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Tuesday, September 8, 2015

Finding a New Dream ... Excerpt from Rina Tham's Lucky Number Nine


I didn't get the job with the airline ...


I glided from the seat, which was directly across the table from my lost destiny, out the double doors, and into the sun. I was momentarily blinded by its brightness. A strong scent awakened my senses and refocused my vision. I opened my eyes. There, all around me were an abundance of flowers, birds of paradise: Strelitzia. They were thick along edge of the building, framing both it and the pathway up to the double doors. I hadn’t noticed them on my way in. Odd. They’re my favorite flower. They are so unique, and they smell like the color purple, rich and dense. My pain was gone. Not the physical ache in my left arm. It would be years before that discomfort—a twisting feeling like someone was wringing it out like a wet towel—would fade. The pain that had caged my heart…was gone. Seven years. It took seven years to let go of my dream. You see I didn’t have a backup dream. Being a flight attendant was my destiny, and there wasn’t a dream to put in its place. It’s understandable not to let go.

Part of me thought that I had been strong and gone down fighting. I held onto the vision that I believed to be my future, even after I knew it was gone. “Don’t cheat. Don’t steal. Stand tall. Keep your dignity….” My mother’s voice was always there, the voice in my head, guiding me.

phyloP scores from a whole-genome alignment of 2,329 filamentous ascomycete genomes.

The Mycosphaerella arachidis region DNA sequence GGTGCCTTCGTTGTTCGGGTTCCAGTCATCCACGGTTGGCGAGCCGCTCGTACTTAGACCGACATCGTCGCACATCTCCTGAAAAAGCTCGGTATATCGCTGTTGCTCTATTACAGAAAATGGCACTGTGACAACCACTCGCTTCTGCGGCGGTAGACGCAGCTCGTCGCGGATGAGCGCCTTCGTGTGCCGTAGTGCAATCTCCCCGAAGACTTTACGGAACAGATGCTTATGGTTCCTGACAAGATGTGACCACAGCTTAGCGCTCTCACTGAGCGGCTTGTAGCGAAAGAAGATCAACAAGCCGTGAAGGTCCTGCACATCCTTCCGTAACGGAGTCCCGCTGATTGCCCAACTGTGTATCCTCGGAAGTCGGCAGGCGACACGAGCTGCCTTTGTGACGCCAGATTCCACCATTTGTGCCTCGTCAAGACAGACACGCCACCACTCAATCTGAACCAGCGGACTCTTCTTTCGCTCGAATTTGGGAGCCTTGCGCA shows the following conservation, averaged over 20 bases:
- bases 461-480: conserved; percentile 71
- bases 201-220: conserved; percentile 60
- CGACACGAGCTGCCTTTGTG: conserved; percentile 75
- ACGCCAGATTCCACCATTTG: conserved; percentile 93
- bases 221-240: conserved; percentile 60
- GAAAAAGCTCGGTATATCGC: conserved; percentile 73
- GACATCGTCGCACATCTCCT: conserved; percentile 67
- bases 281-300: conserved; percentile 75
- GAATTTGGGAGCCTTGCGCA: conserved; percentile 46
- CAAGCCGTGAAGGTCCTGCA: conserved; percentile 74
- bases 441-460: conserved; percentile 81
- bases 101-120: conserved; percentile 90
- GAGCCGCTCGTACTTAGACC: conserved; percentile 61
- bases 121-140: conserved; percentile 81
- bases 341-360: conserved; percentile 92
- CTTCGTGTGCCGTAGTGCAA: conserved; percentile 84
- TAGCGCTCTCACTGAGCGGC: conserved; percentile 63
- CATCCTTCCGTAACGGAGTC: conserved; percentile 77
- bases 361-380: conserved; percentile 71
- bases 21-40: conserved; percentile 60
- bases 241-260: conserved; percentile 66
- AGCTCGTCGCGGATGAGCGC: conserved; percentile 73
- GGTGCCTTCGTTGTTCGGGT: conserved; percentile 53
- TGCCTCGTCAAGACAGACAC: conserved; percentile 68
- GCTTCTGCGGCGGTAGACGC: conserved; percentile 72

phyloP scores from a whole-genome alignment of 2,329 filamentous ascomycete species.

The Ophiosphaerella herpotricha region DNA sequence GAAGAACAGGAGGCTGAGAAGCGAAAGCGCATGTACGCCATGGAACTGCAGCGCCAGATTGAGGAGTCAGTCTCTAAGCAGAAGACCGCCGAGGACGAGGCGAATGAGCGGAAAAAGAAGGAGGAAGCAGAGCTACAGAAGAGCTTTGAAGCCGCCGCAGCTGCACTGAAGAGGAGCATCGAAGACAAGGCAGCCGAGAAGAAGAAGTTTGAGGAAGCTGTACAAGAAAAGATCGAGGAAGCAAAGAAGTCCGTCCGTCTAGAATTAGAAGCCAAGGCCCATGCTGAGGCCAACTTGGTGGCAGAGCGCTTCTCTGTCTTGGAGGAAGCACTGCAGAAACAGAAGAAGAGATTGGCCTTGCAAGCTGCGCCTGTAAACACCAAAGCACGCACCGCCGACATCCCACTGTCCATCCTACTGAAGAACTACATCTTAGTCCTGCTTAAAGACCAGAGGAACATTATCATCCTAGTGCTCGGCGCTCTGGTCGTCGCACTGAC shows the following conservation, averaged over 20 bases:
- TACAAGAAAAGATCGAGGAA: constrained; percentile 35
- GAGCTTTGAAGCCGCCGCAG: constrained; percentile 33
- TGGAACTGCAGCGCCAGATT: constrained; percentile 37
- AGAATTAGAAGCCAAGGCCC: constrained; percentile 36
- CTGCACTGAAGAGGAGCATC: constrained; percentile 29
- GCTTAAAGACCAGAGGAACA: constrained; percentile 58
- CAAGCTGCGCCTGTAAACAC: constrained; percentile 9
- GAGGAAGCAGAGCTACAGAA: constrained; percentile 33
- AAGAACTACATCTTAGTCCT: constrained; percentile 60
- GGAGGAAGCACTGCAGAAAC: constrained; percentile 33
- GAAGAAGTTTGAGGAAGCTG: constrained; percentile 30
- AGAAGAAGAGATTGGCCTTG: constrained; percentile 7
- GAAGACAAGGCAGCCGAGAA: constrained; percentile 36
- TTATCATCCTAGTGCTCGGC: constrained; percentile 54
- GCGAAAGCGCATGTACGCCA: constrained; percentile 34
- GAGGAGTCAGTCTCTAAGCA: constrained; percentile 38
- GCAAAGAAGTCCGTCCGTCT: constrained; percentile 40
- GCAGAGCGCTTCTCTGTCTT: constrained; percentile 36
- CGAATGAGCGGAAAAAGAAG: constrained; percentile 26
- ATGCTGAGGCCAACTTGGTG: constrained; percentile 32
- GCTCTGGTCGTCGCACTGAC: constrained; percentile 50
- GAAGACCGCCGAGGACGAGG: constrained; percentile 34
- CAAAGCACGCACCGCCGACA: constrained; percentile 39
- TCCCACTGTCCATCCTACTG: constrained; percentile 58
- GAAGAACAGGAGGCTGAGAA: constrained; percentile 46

Had I? Kept my dignity? Can dignity live alongside delusion? After seven years, I realized; no, it cannot.

I still didn’t have a backup plan. I confessed my truth: I had clarity, but I was jumping without a net just like when I bungeed off a small platform into the Victoria’s Falls. The free falling was nuts. It felt like suicide. As soon as I hit the water and plunged back up, breathing was so laborious that I thought I was going to die, which caused me to instinctually scream at the top of my lungs. I continued to bounce, spin, and swing under the bridge until I literally ran out of screams. Looking back, letting go of my destiny and grabbing onto faith for the first time felt most synonymous with the bungee jumping into Victoria Falls.

“Okay. I’m ready.” I whispered to myself, and to the sun, and to the beauty around me. “Maybe the easy route is not in my cards. I trust you. I know you.”

My new dream must be to work hard, just work hard. And see where that takes me. Maybe the easy route is not flying on top of the world and serving beverages with a smile. Maybe it’s right here in my backyard. Maybe it’s somewhere else. But one thing was for sure; I’ll never know unless I let go. I placed one, final request upon my soul: May Thy will and love act upon me.

My eyes closed dry and easy that night. And I let go.

Excerpt from Lucky Number 9



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